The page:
The Astronaut Wives Club

TV review by
Kari Croop, Common Sense Media
The Astronaut Wives Club TV Poster Image
Space, big secrets, ambition -- and a clichéd sisterhood.

Parents say

age 10+
Based on 1 review

Kids say

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A lot or a little?

The parents' guide to what's in this TV show.

Positive Messages

Major themes include friendship, sisterhood, and shared responsibility, but they're balanced with the message that the "space race" was heavily marketed by the U.S. government.

Positive Role Models & Representations

The women model friendship and a supportive sisterhood under usual circumstances, but each wife must make concessions in pursuit of her husband's success. Characters conform to traditional gender roles, with some stereotyping.

Violence
Sex

Sexual tension and innuendo (with descriptive phrases such as "grooming the neighbor's poodle"); kissing and groping; infidelity.

Language

"H-E-double-hockey-sticks."

Consumerism
Drinking, Drugs & Smoking

Social drinking; partying to the point of drunkenness; smoking.

What parents need to know

Parents need to know that The Astronaut Wives Club is a period drama based on the wives -- and the lives -- of the original Mercury 7 astronauts. The story begins in the late 1950s, so traditional gender roles apply, with some outdated stereotyping. Characters also smoke cigarettes and drink socially, occasionally to drunkenness, and some engage in infidelity, although sexual content is largely limited to innuendo, kissing, and groping. Language is hardly an issue, though, as even words such as "hell" are spelled out rather than spoken.

User Reviews

  • Parents say
  • Kids say
Adult Written bylove2015 July 23, 2015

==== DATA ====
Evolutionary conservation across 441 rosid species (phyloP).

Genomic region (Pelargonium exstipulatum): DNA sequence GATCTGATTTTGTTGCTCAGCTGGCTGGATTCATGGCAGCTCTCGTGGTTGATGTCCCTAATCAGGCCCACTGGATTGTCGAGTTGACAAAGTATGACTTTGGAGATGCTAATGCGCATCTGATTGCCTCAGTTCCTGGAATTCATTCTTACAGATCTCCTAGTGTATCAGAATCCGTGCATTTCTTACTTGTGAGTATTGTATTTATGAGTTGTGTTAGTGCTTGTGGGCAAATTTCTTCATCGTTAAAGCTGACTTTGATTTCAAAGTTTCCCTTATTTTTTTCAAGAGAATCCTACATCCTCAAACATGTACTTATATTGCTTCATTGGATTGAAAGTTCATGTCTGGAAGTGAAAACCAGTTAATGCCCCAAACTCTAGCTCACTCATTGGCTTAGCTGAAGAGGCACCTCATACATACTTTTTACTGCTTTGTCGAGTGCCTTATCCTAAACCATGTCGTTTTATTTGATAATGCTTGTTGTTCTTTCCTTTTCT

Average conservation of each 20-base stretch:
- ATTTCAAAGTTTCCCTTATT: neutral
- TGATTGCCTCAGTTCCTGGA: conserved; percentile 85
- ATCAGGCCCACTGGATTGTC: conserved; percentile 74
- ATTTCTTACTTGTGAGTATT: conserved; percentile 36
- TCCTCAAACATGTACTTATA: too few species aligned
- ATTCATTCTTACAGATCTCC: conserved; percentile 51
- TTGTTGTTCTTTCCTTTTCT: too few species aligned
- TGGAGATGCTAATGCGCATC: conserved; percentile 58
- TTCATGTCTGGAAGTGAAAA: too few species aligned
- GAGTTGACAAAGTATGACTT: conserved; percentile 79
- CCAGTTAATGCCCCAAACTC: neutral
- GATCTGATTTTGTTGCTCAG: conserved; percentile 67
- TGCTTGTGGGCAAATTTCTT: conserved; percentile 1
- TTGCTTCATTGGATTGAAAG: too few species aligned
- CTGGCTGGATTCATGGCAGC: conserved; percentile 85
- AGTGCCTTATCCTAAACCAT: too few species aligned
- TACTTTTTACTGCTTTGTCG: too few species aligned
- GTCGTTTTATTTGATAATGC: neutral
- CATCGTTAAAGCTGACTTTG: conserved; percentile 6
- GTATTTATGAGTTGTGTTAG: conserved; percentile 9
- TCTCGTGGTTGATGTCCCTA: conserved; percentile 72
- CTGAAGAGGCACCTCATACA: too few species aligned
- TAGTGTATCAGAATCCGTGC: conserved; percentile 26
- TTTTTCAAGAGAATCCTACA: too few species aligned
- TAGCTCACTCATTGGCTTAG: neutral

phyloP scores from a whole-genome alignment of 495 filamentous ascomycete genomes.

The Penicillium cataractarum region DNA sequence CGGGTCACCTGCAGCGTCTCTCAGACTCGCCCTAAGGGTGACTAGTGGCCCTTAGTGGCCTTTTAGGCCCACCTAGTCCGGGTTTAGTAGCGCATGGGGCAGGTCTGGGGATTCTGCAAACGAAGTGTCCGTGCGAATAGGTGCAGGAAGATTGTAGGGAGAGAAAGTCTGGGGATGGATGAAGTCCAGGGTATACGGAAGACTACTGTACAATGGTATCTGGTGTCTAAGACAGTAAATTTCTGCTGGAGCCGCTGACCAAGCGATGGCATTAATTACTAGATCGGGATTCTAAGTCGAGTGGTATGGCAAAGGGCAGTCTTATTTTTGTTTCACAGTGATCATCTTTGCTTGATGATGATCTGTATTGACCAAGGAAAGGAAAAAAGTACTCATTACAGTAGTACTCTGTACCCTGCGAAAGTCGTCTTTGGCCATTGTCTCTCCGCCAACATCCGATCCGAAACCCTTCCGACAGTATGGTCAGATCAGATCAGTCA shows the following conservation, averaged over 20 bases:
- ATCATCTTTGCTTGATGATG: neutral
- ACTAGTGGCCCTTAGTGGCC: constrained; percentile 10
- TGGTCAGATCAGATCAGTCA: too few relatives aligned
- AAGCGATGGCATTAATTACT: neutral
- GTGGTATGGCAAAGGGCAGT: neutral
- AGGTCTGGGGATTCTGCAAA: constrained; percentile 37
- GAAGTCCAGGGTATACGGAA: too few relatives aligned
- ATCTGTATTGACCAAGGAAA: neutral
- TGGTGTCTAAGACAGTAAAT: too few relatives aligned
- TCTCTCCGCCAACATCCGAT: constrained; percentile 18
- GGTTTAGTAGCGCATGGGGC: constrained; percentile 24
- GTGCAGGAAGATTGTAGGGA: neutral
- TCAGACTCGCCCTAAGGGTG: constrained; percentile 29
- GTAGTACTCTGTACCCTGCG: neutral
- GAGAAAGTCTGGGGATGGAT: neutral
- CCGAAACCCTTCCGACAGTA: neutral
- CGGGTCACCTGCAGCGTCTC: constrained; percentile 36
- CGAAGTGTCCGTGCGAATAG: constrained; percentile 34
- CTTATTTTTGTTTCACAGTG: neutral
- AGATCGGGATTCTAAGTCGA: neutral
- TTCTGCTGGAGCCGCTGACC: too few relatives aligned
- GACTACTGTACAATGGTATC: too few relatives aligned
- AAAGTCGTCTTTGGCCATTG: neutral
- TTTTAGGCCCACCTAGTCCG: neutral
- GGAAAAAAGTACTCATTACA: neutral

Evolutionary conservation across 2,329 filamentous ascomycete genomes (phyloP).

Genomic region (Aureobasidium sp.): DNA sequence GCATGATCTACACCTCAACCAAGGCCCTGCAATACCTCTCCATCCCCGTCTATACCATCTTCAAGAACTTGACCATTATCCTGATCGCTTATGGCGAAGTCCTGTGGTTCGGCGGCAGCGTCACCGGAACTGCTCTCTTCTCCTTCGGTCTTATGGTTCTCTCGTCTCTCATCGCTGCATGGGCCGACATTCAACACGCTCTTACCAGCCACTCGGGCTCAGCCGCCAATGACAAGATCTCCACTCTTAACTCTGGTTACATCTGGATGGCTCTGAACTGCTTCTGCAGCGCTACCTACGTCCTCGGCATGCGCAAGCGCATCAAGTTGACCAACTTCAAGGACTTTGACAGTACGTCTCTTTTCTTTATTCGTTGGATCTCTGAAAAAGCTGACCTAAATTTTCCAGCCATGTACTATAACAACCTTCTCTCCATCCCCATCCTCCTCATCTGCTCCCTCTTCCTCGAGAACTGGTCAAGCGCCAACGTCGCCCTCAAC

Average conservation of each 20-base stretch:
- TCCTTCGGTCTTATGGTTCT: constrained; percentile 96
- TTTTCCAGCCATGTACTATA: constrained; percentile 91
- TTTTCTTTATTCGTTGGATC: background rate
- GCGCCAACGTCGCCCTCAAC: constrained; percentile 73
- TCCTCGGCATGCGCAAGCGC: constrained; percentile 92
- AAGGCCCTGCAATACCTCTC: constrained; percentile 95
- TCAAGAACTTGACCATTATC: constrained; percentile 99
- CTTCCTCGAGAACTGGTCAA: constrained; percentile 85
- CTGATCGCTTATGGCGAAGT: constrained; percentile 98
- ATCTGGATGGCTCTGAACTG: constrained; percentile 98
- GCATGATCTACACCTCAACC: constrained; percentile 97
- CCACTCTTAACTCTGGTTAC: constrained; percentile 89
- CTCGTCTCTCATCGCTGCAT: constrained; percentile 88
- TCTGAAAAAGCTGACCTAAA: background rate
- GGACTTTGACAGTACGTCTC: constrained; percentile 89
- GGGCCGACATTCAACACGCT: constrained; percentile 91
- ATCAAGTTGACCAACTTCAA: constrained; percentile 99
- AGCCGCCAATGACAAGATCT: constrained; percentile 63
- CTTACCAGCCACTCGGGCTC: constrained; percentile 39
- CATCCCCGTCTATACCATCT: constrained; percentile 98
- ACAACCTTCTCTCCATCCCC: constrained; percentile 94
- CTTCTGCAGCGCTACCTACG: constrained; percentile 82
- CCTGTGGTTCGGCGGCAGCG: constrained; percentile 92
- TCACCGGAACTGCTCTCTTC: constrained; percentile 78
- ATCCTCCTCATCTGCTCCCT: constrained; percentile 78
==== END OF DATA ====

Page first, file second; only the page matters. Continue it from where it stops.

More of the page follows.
My Daughter and I Love This Show!

My twelve yr old daughter and I love this show! The Astronaut Wives Club is the true story of the lives of the Mercury 7 Astronauts and their families. Even tho... Continue reading

There aren't any reviews yet. Be the first to review this title.

What's the story?

When their husbands are hand-picked to pilot the nation's first manned space flights, seven young housewives become instant members of THE ASTRONAUT WIVES CLUB and move themselves -- and their families -- into the public eye. But their newfound celebrity status comes with increased scrutiny of their private lives and increased pressure on their personal relationships.

Is it any good?

Adapted from the nonfiction book of the same name by Lily Koppel, this series has all the shiny, happy promise of the era it so dutifully recreates (that, and a boatload of Jell-O molds). But what's missing is a much-needed sincerity -- both in the characters and the words they say -- that would make these women feel relevant and relatable. Though they're  based on actual people, they seem contrived and clichéd rather than real.

So it's a club that values style over substance. And that's a shame, given The Astronauts Wives Club's otherwise intriguing premise: an early look at "reality TV" voyeurism and the artifice it so often breeds among its newly minted stars. If the Mercury 7 astronauts were piloting the nation's first space flights today, what would the reality shows about them and their families look like? How close to true "reality" would they come? And, more importantly, would there be room in the club for wives and husbands?

Talk to your kids about ...

  • Families can talk about The Astronaut Wives Club's portrayal of married life in the 1950s and '60s, in particular what it meant to be "a wife" or "a husband." How accurate is the series' take on the traditional gender roles so often associated with the era?

  • How has marriage changed since the late 1950s and '60s? How do the husband-wife pairings on The Astronaut Wives Club compare to modern couples?

  • How do the astronaut wives' experiences mirror those of modern families who find themselves the subject of, say, a popular reality show? What are the pros and cons of living your life in the public eye? 

TV details

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